Hinckley, who shot Reagan two months after he became president in 1981, had been permitted to leave St. Elizabeths Hospital in Washington, where he was committed as insane, only for outings around the nation's capital. He wanted to make longer trips and travel outside the area to his parents' community in southeastern Virginia.
The government opposed Hinckley's requests to visit Williamsburg, which is a three-hour drive from Washington.
U.S. District Judge Paul L. Friedman ruled that Hinckley could be allowed three three-night visits and another four four-night visits.
"He is not permitted to leave one or both parents' supervision at any time during the course of the conditional release" except when the hospital deems it necessary, Friedman ruled.
Hinckley shot Reagan and three other people outside a Washington hotel in 1981. At the time, he was suffering from major depression and a psychotic disorder that led to an obsession with actress Jodie Foster.
Hinckley, found not guilty by reason of insanity in 1982, said he had shot Reagan to impress Foster.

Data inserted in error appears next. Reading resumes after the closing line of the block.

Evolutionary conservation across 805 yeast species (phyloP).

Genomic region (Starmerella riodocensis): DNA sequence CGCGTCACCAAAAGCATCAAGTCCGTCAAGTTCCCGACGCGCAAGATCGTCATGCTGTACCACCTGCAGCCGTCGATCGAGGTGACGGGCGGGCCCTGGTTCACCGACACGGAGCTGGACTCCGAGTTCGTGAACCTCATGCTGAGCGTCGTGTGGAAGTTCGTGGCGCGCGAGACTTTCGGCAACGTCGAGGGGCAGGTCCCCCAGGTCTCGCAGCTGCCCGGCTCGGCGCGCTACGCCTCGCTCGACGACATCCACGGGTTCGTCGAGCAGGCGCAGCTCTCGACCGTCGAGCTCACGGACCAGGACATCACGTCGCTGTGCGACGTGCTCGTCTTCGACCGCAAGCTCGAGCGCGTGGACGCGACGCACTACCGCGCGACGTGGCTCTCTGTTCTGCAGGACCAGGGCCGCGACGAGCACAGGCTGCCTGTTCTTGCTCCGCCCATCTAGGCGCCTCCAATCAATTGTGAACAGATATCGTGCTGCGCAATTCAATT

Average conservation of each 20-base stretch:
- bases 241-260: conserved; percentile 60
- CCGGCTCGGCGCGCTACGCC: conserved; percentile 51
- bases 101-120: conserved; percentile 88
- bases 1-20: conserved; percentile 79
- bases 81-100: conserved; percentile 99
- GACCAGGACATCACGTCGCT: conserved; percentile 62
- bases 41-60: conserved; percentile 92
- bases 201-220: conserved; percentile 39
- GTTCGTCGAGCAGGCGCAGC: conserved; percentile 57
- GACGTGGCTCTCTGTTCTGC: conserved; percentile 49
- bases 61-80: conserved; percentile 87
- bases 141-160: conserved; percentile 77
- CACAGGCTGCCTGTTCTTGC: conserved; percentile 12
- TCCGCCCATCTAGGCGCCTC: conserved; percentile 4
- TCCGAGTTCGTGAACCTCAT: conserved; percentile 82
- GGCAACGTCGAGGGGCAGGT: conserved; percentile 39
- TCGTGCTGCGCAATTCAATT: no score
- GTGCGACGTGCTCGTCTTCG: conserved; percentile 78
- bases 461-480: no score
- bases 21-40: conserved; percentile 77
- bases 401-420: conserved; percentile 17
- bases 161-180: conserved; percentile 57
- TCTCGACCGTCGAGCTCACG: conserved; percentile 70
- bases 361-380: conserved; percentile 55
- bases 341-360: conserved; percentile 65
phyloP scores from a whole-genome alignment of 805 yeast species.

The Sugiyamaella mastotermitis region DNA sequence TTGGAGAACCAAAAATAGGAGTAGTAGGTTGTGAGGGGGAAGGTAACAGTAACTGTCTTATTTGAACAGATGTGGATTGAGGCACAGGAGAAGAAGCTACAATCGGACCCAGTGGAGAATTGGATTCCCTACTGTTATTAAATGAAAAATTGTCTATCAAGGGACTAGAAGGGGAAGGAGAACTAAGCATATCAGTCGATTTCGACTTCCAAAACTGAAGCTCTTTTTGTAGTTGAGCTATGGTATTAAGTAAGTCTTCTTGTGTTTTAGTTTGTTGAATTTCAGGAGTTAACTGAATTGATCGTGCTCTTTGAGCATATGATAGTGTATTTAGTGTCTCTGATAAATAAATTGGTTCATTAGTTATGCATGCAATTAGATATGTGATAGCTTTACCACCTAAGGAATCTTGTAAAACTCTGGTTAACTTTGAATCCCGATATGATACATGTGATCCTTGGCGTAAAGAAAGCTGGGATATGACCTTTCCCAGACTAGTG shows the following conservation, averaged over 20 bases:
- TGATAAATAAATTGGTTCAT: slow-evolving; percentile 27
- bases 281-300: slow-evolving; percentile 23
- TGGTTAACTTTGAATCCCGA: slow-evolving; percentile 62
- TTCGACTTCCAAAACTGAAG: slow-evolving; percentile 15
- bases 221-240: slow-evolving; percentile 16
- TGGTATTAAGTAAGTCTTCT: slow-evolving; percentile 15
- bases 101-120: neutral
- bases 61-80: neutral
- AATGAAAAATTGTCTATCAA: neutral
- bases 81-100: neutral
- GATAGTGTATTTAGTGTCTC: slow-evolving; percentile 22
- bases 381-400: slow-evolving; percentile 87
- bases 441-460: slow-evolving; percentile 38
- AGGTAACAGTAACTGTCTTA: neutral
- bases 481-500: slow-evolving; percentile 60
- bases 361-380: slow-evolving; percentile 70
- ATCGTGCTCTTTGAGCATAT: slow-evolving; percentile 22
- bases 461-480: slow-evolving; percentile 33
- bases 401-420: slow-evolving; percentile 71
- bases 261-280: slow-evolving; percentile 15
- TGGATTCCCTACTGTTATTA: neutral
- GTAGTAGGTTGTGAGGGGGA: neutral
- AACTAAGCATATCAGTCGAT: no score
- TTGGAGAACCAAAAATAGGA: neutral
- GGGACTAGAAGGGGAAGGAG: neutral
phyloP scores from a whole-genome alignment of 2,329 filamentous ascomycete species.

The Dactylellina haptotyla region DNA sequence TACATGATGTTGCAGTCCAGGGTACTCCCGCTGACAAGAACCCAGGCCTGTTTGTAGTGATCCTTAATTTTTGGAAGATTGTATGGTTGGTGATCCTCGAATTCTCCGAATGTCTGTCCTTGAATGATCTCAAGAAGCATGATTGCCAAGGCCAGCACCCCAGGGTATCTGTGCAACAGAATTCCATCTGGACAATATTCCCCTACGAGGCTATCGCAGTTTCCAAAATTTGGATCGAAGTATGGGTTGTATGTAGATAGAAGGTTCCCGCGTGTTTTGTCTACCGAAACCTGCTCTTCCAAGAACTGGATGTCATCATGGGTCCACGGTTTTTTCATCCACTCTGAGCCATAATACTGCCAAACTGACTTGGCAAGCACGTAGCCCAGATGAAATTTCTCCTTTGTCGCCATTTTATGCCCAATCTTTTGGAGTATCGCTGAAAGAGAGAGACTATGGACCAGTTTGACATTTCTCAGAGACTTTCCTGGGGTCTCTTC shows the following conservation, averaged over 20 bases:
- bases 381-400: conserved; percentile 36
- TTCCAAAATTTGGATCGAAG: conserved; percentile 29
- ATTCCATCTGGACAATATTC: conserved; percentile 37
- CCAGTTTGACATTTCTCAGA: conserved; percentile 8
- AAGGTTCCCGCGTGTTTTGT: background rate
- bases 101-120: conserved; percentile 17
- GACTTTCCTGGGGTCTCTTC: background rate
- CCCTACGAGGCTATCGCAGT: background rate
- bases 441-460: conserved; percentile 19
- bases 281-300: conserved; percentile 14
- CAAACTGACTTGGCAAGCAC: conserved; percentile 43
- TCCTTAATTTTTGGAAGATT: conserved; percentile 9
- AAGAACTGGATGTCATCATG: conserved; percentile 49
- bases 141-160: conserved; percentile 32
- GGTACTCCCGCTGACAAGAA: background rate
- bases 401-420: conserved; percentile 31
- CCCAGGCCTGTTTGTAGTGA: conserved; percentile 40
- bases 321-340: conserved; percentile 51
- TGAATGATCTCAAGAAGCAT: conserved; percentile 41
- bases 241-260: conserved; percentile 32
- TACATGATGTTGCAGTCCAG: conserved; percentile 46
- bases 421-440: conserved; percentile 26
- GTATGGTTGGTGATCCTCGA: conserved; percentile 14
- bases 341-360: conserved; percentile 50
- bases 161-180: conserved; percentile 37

"He continues to misunderstand his relationships with women," said assistant U.S. attorney Thomas Zeno, who earlier argued against extending Hinckley's visits. What in other people might be simple juvenile behavior "cannot be shrugged off."
His doctors have said his depression and psychosis are in full remission.
Hinckley attorney Barry Levine said the government is engaging in a "prophecy of doom" by asserting that Hinckley has problems with women.
Regarding his interactions with women, "was Mr. Hinckley clumsy? I don't know," said Levine. "But he did nothing that was dangerous."
Hinckley imagined a hospital staff intern was interested in him when she "made good eye contact with him," Zeno said. "He thought there was a personal spark."
Since last year, Hinckley has been allowed occasional local overnight visits with his parents within a 50-mile radius of St. Elizabeths Hospital.